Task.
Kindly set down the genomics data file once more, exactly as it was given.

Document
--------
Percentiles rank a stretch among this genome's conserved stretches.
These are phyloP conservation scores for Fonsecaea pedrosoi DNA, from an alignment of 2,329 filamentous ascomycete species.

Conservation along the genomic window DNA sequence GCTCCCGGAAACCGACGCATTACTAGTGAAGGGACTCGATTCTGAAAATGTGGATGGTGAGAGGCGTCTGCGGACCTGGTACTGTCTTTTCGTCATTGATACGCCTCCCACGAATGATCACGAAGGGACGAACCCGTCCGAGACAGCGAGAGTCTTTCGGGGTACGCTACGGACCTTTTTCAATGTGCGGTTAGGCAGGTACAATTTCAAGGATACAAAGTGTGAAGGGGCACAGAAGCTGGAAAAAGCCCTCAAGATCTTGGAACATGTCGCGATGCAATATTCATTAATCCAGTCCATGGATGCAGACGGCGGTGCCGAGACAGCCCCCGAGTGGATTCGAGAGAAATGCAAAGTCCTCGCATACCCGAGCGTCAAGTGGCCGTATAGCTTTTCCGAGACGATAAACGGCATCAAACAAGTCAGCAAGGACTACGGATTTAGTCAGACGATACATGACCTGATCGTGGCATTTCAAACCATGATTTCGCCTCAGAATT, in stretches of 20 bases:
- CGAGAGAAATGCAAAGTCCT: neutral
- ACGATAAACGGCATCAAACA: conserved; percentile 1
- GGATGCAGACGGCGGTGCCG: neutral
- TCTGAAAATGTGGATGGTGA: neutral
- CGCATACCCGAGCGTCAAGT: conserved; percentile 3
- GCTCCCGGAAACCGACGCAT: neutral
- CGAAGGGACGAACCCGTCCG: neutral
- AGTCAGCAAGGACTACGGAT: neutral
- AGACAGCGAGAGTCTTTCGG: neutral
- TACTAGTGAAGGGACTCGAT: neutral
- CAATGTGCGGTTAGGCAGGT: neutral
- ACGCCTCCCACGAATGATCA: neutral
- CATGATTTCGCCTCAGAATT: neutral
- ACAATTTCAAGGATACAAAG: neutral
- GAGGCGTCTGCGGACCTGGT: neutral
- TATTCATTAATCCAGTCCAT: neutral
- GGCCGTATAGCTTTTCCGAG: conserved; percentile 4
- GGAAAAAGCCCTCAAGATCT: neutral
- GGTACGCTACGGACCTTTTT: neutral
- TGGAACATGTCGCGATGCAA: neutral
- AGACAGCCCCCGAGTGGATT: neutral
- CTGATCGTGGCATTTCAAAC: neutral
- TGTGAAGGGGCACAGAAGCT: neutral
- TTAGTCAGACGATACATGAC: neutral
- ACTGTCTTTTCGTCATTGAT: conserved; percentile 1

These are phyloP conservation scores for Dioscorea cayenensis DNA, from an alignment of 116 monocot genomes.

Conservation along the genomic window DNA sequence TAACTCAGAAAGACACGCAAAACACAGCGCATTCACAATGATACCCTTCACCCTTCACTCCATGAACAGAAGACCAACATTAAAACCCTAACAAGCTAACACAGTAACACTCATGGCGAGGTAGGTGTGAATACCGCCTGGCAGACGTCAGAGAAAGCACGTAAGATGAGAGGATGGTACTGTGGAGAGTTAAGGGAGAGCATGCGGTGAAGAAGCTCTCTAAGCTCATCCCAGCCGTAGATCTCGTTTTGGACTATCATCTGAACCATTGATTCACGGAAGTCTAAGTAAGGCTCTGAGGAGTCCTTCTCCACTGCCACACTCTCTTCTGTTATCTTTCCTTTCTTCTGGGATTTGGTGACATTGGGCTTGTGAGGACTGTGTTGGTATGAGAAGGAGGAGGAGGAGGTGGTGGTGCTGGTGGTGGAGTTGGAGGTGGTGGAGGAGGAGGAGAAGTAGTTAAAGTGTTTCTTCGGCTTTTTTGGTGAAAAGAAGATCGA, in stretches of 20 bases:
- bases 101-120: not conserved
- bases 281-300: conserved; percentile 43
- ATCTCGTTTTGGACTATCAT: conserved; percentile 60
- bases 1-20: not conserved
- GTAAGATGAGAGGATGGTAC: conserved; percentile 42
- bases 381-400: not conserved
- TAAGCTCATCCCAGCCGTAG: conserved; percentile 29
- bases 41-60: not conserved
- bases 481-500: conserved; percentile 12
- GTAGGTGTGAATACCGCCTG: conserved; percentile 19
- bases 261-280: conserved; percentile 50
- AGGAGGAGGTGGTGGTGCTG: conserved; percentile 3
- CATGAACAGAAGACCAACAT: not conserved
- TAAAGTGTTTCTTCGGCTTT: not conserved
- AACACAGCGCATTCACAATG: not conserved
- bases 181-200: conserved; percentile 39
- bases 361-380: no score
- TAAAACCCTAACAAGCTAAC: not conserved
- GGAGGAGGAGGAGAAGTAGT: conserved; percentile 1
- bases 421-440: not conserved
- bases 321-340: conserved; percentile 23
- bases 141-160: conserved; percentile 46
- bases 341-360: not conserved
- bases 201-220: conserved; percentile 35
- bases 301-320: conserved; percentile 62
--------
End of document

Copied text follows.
Percentiles rank a stretch among this genome's conserved stretches.
These are phyloP conservation scores for Fonsecaea pedrosoi DNA, from an alignment of 2,329 filamentous ascomycete species.

Conservation along the genomic window DNA sequence GCTCCCGGAAACCGACGCATTACTAGTGAAGGGACTCGATTCTGAAAATGTGGATGGTGAGAGGCGTCTGCGGACCTGGTACTGTCTTTTCGTCATTGATACGCCTCCCACGAATGATCACGAAGGGACGAACCCGTCCGAGACAGCGAGAGTCTTTCGGGGTACGCTACGGACCTTTTTCAATGTGCGGTTAGGCAGGTACAATTTCAAGGATACAAAGTGTGAAGGGGCACAGAAGCTGGAAAAAGCCCTCAAGATCTTGGAACATGTCGCGATGCAATATTCATTAATCCAGTCCATGGATGCAGACGGCGGTGCCGAGACAGCCCCCGAGTGGATTCGAGAGAAATGCAAAGTCCTCGCATACCCGAGCGTCAAGTGGCCGTATAGCTTTTCCGAGACGATAAACGGCATCAAACAAGTCAGCAAGGACTACGGATTTAGTCAGACGATACATGACCTGATCGTGGCATTTCAAACCATGATTTCGCCTCAGAATT, in stretches of 20 bases:
- CGAGAGAAATGCAAAGTCCT: neutral
- ACGATAAACGGCATCAAACA: conserved; percentile 1
- GGATGCAGACGGCGGTGCCG: neutral
- TCTGAAAATGTGGATGGTGA: neutral
- CGCATACCCGAGCGTCAAGT: conserved; percentile 3
- GCTCCCGGAAACCGACGCAT: neutral
- CGAAGGGACGAACCCGTCCG: neutral
- AGTCAGCAAGGACTACGGAT: neutral
- AGACAGCGAGAGTCTTTCGG: neutral
- TACTAGTGAAGGGACTCGAT: neutral
- CAATGTGCGGTTAGGCAGGT: neutral
- ACGCCTCCCACGAATGATCA: neutral
- CATGATTTCGCCTCAGAATT: neutral
- ACAATTTCAAGGATACAAAG: neutral
- GAGGCGTCTGCGGACCTGGT: neutral
- TATTCATTAATCCAGTCCAT: neutral
- GGCCGTATAGCTTTTCCGAG: conserved; percentile 4
- GGAAAAAGCCCTCAAGATCT: neutral
- GGTACGCTACGGACCTTTTT: neutral
- TGGAACATGTCGCGATGCAA: neutral
- AGACAGCCCCCGAGTGGATT: neutral
- CTGATCGTGGCATTTCAAAC: neutral
- TGTGAAGGGGCACAGAAGCT: neutral
- TTAGTCAGACGATACATGAC: neutral
- ACTGTCTTTTCGTCATTGAT: conserved; percentile 1

These are phyloP conservation scores for Dioscorea cayenensis DNA, from an alignment of 116 monocot genomes.

Conservation along the genomic window DNA sequence TAACTCAGAAAGACACGCAAAACACAGCGCATTCACAATGATACCCTTCACCCTTCACTCCATGAACAGAAGACCAACATTAAAACCCTAACAAGCTAACACAGTAACACTCATGGCGAGGTAGGTGTGAATACCGCCTGGCAGACGTCAGAGAAAGCACGTAAGATGAGAGGATGGTACTGTGGAGAGTTAAGGGAGAGCATGCGGTGAAGAAGCTCTCTAAGCTCATCCCAGCCGTAGATCTCGTTTTGGACTATCATCTGAACCATTGATTCACGGAAGTCTAAGTAAGGCTCTGAGGAGTCCTTCTCCACTGCCACACTCTCTTCTGTTATCTTTCCTTTCTTCTGGGATTTGGTGACATTGGGCTTGTGAGGACTGTGTTGGTATGAGAAGGAGGAGGAGGAGGTGGTGGTGCTGGTGGTGGAGTTGGAGGTGGTGGAGGAGGAGGAGAAGTAGTTAAAGTGTTTCTTCGGCTTTTTTGGTGAAAAGAAGATCGA, in stretches of 20 bases:
- bases 101-120: not conserved
- bases 281-300: conserved; percentile 43
- ATCTCGTTTTGGACTATCAT: conserved; percentile 60
- bases 1-20: not conserved
- GTAAGATGAGAGGATGGTAC: conserved; percentile 42
- bases 381-400: not conserved
- TAAGCTCATCCCAGCCGTAG: conserved; percentile 29
- bases 41-60: not conserved
- bases 481-500: conserved; percentile 12
- GTAGGTGTGAATACCGCCTG: conserved; percentile 19
- bases 261-280: conserved; percentile 50
- AGGAGGAGGTGGTGGTGCTG: conserved; percentile 3
- CATGAACAGAAGACCAACAT: not conserved
- TAAAGTGTTTCTTCGGCTTT: not conserved
- AACACAGCGCATTCACAATG: not conserved
- bases 181-200: conserved; percentile 39
- bases 361-380: no score
- TAAAACCCTAACAAGCTAAC: not conserved
- GGAGGAGGAGGAGAAGTAGT: conserved; percentile 1
- bases 421-440: not conserved
- bases 321-340: conserved; percentile 23
- bases 141-160: conserved; percentile 46
- bases 341-360: not conserved
- bases 201-220: conserved; percentile 35
- bases 301-320: conserved; percentile 62